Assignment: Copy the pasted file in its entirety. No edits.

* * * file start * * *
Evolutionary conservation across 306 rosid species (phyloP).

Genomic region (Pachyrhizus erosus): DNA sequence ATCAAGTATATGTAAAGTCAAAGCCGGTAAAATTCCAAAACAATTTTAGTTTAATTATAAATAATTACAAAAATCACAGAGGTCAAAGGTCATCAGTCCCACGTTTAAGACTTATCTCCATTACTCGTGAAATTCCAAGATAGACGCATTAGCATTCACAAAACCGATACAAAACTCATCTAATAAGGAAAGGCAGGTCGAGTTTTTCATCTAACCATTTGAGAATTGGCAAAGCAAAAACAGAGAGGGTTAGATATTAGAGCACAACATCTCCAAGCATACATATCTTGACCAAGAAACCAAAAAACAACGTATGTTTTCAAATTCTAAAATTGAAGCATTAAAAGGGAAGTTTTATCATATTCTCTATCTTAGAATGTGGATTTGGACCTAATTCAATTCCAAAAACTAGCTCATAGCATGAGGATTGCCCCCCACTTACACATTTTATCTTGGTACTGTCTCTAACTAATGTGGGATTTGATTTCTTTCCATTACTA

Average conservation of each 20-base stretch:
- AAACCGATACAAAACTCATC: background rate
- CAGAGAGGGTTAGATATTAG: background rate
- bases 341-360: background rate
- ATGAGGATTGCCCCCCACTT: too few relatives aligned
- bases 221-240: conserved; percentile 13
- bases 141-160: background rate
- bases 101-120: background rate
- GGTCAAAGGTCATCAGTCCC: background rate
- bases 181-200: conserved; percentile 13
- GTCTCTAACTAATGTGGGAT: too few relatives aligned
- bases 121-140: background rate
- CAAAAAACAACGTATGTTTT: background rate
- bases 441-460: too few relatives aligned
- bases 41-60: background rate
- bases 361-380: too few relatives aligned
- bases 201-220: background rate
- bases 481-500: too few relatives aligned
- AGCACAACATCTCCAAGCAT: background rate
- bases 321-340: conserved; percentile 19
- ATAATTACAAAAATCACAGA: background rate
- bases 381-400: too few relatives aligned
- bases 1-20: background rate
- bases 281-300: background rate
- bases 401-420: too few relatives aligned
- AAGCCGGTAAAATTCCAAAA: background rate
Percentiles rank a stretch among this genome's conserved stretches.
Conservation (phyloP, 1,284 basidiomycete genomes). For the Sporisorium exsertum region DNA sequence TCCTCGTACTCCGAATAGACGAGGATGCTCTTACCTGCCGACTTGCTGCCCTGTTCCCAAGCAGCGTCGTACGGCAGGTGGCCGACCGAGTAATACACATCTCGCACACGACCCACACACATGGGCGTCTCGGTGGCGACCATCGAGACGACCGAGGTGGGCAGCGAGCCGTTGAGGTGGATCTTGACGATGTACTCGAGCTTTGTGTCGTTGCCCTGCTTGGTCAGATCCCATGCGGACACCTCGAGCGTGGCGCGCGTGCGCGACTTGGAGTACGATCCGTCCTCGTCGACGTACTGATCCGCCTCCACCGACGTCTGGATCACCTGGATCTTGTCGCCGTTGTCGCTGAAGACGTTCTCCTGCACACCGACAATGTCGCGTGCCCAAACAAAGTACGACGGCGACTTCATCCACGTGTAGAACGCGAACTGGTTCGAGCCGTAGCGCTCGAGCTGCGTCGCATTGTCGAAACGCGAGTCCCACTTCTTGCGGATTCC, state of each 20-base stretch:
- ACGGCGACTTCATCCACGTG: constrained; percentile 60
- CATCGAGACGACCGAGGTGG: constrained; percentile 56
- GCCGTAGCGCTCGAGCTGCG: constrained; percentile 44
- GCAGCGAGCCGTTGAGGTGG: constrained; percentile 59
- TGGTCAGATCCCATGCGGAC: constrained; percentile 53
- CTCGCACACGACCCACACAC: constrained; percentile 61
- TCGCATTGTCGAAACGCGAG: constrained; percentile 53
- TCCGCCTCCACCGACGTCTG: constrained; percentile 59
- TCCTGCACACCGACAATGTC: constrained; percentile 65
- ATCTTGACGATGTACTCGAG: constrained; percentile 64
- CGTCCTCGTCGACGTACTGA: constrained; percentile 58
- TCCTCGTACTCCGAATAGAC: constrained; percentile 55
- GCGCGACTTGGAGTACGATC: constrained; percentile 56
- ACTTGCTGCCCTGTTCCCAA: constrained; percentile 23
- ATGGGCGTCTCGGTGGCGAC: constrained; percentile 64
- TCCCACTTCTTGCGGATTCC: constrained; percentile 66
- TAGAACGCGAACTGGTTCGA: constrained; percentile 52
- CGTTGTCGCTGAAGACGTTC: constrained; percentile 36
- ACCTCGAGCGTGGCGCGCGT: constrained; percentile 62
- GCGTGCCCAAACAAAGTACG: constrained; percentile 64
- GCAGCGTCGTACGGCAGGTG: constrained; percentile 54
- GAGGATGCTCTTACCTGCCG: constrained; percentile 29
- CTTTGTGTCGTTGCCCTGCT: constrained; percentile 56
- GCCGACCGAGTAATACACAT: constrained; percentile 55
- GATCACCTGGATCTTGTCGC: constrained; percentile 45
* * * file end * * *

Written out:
Evolutionary conservation across 306 rosid species (phyloP).

Genomic region (Pachyrhizus erosus): DNA sequence ATCAAGTATATGTAAAGTCAAAGCCGGTAAAATTCCAAAACAATTTTAGTTTAATTATAAATAATTACAAAAATCACAGAGGTCAAAGGTCATCAGTCCCACGTTTAAGACTTATCTCCATTACTCGTGAAATTCCAAGATAGACGCATTAGCATTCACAAAACCGATACAAAACTCATCTAATAAGGAAAGGCAGGTCGAGTTTTTCATCTAACCATTTGAGAATTGGCAAAGCAAAAACAGAGAGGGTTAGATATTAGAGCACAACATCTCCAAGCATACATATCTTGACCAAGAAACCAAAAAACAACGTATGTTTTCAAATTCTAAAATTGAAGCATTAAAAGGGAAGTTTTATCATATTCTCTATCTTAGAATGTGGATTTGGACCTAATTCAATTCCAAAAACTAGCTCATAGCATGAGGATTGCCCCCCACTTACACATTTTATCTTGGTACTGTCTCTAACTAATGTGGGATTTGATTTCTTTCCATTACTA

Average conservation of each 20-base stretch:
- AAACCGATACAAAACTCATC: background rate
- CAGAGAGGGTTAGATATTAG: background rate
- bases 341-360: background rate
- ATGAGGATTGCCCCCCACTT: too few relatives aligned
- bases 221-240: conserved; percentile 13
- bases 141-160: background rate
- bases 101-120: background rate
- GGTCAAAGGTCATCAGTCCC: background rate
- bases 181-200: conserved; percentile 13
- GTCTCTAACTAATGTGGGAT: too few relatives aligned
- bases 121-140: background rate
- CAAAAAACAACGTATGTTTT: background rate
- bases 441-460: too few relatives aligned
- bases 41-60: background rate
- bases 361-380: too few relatives aligned
- bases 201-220: background rate
- bases 481-500: too few relatives aligned
- AGCACAACATCTCCAAGCAT: background rate
- bases 321-340: conserved; percentile 19
- ATAATTACAAAAATCACAGA: background rate
- bases 381-400: too few relatives aligned
- bases 1-20: background rate
- bases 281-300: background rate
- bases 401-420: too few relatives aligned
- AAGCCGGTAAAATTCCAAAA: background rate
Percentiles rank a stretch among this genome's conserved stretches.
Conservation (phyloP, 1,284 basidiomycete genomes). For the Sporisorium exsertum region DNA sequence TCCTCGTACTCCGAATAGACGAGGATGCTCTTACCTGCCGACTTGCTGCCCTGTTCCCAAGCAGCGTCGTACGGCAGGTGGCCGACCGAGTAATACACATCTCGCACACGACCCACACACATGGGCGTCTCGGTGGCGACCATCGAGACGACCGAGGTGGGCAGCGAGCCGTTGAGGTGGATCTTGACGATGTACTCGAGCTTTGTGTCGTTGCCCTGCTTGGTCAGATCCCATGCGGACACCTCGAGCGTGGCGCGCGTGCGCGACTTGGAGTACGATCCGTCCTCGTCGACGTACTGATCCGCCTCCACCGACGTCTGGATCACCTGGATCTTGTCGCCGTTGTCGCTGAAGACGTTCTCCTGCACACCGACAATGTCGCGTGCCCAAACAAAGTACGACGGCGACTTCATCCACGTGTAGAACGCGAACTGGTTCGAGCCGTAGCGCTCGAGCTGCGTCGCATTGTCGAAACGCGAGTCCCACTTCTTGCGGATTCC, state of each 20-base stretch:
- ACGGCGACTTCATCCACGTG: constrained; percentile 60
- CATCGAGACGACCGAGGTGG: constrained; percentile 56
- GCCGTAGCGCTCGAGCTGCG: constrained; percentile 44
- GCAGCGAGCCGTTGAGGTGG: constrained; percentile 59
- TGGTCAGATCCCATGCGGAC: constrained; percentile 53
- CTCGCACACGACCCACACAC: constrained; percentile 61
- TCGCATTGTCGAAACGCGAG: constrained; percentile 53
- TCCGCCTCCACCGACGTCTG: constrained; percentile 59
- TCCTGCACACCGACAATGTC: constrained; percentile 65
- ATCTTGACGATGTACTCGAG: constrained; percentile 64
- CGTCCTCGTCGACGTACTGA: constrained; percentile 58
- TCCTCGTACTCCGAATAGAC: constrained; percentile 55
- GCGCGACTTGGAGTACGATC: constrained; percentile 56
- ACTTGCTGCCCTGTTCCCAA: constrained; percentile 23
- ATGGGCGTCTCGGTGGCGAC: constrained; percentile 64
- TCCCACTTCTTGCGGATTCC: constrained; percentile 66
- TAGAACGCGAACTGGTTCGA: constrained; percentile 52
- CGTTGTCGCTGAAGACGTTC: constrained; percentile 36
- ACCTCGAGCGTGGCGCGCGT: constrained; percentile 62
- GCGTGCCCAAACAAAGTACG: constrained; percentile 64
- GCAGCGTCGTACGGCAGGTG: constrained; percentile 54
- GAGGATGCTCTTACCTGCCG: constrained; percentile 29
- CTTTGTGTCGTTGCCCTGCT: constrained; percentile 56
- GCCGACCGAGTAATACACAT: constrained; percentile 55
- GATCACCTGGATCTTGTCGC: constrained; percentile 45